In the 1950s, Egypt toppled the monarchy and started a new era in which it became a republic. President Gamal Abdel Nasser took over in June 1956 amid a difficult time in Egyptian history. To live this period as if you were witnessing its events can be only felt inside his house, where he lived and managed state affairs.
Huge banners of him are fixed on the four walls of the lobby in which he is gesturing or giving a speech in front of millions, welcoming the visitors in this house-turned-museum.
Simplicity is the first impression visitors may feel inside. No lavish furniture like that of Ottoman-style palaces of the former rulers.
His wife, Tahia Kazem, lived in the house until her death in 1992 then it was given to the nation to be turned into a museum celebrating the leader.
Soha Ahmed, director of the museum, told the Egyptian Mail, that turning the house into a museum needed changing the decoration of the house. The lobby of the house for example had no ceiling and there was a fountain in the middle. Now it is covered and the fountain removed. His children’s bedrooms now house the personal belongings of Nasser.
The ground floor has three halls, each bearing a name. The first on the right is called Mansheyet Al-Bakri, named after the area in which the house is located. It contains the presidential salon, where Nasser used to meet presidents and kings. There is another room where Tahia received the leaders’ wives. Then there is his office room in which he managed government affairs and held meetings with ministers.
The hall on the left is called the Museum Gallery, containing dozens of medals and orders of merit he obtained from Arab and foreign leaders.
There is a collection of cameras, filming equipment, binoculars and tripods reflecting how Nasser loved photography. On the wall there are many photos he took on different family occasions.
On the upper floor, visitors see many showcases displaying his personal belongings. Here are vinyl records of works by Sammartini, Floroni, Sarti, Bach, Tchaikovsky, and Mozart, and one of Umm Kulthum’s song El-Hob Keda (Love’s like that).
A medical scale, a Philips triple-head electric shaver, an Optima Arabic typewriter made in East Germany, a photo of him in deep thought during a chess game. (In front of the photo are his chess board and pawns and his ping pong paddle), such are the many items that give us a glimpse into the life of this illustrious man.
Another collection includes a golden cigarette box and holder presented by the Ethiopian emperor Haile Selassie and Cuban cigars from Cuban President Fidel Castro.
A collection of his neckties of different colours and patterns in addition to shoes and boots are on display along with a collection of shirts including a Fred Perry Tennis shirt.
On display also are his and Tahia golden wedding rings, each ring has the partner name engraved inside in Arabic and the date of their first meeting, 14 January 1944.
The biggest hall in the museum is called Story of a Nation. It is preceded by a corridor on its two walls are big photos of millions of people attending his different speeches.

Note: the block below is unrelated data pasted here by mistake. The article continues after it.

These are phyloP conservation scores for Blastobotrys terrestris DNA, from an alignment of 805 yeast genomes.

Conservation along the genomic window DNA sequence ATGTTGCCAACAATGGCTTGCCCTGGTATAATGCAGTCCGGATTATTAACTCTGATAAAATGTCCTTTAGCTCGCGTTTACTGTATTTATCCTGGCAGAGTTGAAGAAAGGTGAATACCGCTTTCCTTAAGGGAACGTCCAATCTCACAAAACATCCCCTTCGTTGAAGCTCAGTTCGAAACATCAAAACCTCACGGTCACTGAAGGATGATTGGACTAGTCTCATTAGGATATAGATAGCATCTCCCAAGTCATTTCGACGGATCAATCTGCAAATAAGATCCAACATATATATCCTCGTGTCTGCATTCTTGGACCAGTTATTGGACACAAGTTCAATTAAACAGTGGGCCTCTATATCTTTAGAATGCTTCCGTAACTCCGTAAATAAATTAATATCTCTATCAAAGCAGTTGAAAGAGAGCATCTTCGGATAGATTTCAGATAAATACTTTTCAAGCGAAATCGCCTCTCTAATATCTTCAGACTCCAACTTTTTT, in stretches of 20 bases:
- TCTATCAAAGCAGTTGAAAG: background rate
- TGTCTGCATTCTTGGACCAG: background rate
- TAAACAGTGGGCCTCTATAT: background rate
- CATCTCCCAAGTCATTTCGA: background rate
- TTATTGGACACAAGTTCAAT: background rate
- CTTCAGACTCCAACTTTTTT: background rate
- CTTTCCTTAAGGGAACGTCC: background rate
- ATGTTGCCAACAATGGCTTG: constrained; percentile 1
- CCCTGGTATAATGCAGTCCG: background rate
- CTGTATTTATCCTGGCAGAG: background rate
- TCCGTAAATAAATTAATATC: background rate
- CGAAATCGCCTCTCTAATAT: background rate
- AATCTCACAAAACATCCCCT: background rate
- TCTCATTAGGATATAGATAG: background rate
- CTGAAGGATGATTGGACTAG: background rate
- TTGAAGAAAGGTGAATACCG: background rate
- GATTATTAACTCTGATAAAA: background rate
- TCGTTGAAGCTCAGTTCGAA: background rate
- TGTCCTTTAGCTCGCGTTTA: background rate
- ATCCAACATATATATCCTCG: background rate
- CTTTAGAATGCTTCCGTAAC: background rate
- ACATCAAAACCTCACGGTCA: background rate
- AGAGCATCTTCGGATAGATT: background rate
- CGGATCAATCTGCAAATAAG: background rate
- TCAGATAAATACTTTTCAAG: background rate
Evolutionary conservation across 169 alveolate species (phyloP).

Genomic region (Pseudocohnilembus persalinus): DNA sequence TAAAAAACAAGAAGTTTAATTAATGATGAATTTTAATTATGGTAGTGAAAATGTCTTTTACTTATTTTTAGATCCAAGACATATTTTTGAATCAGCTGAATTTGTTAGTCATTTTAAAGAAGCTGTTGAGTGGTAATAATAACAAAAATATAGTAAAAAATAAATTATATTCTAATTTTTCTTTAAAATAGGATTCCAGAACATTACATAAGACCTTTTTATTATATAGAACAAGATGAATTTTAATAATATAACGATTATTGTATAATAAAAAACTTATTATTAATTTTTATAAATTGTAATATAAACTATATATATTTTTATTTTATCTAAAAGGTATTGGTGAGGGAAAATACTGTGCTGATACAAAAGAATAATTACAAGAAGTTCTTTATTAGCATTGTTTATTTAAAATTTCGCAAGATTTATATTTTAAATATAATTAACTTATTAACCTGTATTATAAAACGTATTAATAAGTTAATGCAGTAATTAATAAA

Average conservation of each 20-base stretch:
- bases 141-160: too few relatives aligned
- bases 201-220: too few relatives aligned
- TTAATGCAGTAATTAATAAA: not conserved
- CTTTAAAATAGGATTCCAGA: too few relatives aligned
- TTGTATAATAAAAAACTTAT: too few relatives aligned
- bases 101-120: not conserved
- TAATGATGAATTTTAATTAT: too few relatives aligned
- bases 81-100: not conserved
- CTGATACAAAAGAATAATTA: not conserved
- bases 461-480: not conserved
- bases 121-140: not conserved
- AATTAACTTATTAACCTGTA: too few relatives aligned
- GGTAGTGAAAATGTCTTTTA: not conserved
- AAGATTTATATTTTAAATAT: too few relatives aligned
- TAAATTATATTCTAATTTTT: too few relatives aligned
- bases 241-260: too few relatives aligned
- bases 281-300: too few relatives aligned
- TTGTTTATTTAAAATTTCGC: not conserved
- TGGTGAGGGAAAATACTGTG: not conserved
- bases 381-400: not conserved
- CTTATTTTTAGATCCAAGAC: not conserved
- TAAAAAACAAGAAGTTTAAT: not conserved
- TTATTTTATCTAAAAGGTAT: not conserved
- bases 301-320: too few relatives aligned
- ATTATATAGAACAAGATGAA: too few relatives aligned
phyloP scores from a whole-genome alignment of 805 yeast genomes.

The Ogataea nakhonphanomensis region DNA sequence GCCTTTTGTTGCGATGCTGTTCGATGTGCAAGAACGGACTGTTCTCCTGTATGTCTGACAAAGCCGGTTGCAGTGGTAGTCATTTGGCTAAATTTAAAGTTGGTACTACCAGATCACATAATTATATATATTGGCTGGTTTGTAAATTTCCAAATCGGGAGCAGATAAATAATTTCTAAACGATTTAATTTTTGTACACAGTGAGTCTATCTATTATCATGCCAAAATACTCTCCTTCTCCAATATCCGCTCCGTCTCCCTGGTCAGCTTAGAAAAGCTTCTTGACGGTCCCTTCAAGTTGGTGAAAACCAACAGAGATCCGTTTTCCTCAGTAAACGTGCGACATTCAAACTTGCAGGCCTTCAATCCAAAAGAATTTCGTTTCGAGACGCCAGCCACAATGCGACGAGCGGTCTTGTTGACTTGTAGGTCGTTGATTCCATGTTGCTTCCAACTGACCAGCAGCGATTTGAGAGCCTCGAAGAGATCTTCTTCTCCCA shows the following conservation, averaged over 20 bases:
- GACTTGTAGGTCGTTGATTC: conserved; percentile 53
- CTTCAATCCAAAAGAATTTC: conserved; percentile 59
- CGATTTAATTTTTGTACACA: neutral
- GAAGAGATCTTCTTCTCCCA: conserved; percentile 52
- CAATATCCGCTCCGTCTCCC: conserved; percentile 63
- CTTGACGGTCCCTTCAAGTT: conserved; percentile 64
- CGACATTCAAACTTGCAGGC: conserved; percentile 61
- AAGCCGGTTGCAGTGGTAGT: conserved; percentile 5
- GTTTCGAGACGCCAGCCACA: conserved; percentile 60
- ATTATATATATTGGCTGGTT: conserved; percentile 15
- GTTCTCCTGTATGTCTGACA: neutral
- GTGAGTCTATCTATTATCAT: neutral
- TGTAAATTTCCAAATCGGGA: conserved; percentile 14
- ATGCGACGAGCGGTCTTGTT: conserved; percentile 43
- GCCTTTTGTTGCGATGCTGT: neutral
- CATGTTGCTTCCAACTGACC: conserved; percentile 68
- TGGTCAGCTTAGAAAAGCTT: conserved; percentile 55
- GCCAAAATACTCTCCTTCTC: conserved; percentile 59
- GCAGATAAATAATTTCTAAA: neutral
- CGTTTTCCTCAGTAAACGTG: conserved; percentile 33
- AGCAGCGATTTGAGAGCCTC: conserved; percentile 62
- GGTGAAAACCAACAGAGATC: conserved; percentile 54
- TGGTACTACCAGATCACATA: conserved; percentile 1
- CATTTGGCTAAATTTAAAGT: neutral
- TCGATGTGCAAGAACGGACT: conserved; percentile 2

While walking through this corridor which prepares you to enter a different hall, you hear his melodious and enthusiastic voice announcing the nationalisation of the Suez Canal, then you enter the hall to find screens and huge banners telling of political life during his rule.
These events include Egypt Evacuation Day, when foreign troops left the country, and the declaration of full independence from the British on 18 June 1956, the Tripartite Aggression and the building of the Aswan High Dam.
The Nasser era was a time when nations looked to a national hero to unite with and whom he can represent in foreign affairs.
A collection of photos showing Nasser and the presidents and kings of that era, dominates the hall.
This is the era where the national independence movements in Third World countries appeared, led by their national symbols like Nehru, Sukarno, Nkrumah, Ben Bella and Lumumba, all of whom have worked hard during the pressures of the Cold War.
Throughout his presidency, Nasser was concerned about the establishment of balanced foreign relations with the countries seeking to be independent from colonial sovereignty.
Accordingly, he worked on stabilising the relations between the Arab countries as well as played a major role to promote the Egyptian-African relations during the late 1950s and early 1960s. His era witnessed the development of foreign and military relations between Egypt and the Soviet Union.
After touring this hall with its memories of wars and joyous and sad events, visitors can enter his bedroom, the last place he was in before his death.
On September 28, 1970, hours after Nasser attended the Arab league summit, he suffered a heart attack. Immediately he was brought to this house and he died hours later on this bed.
Nasser’s museum is located at 1 Manshiet Al Tairan St, Mansheyet Al-Bakri, behind the Heliopolis Club. It is open daily, except Friday and Monday, from 10am to 3pm. Tickets cost LE10 for Egyptians and LE20 for foreigners.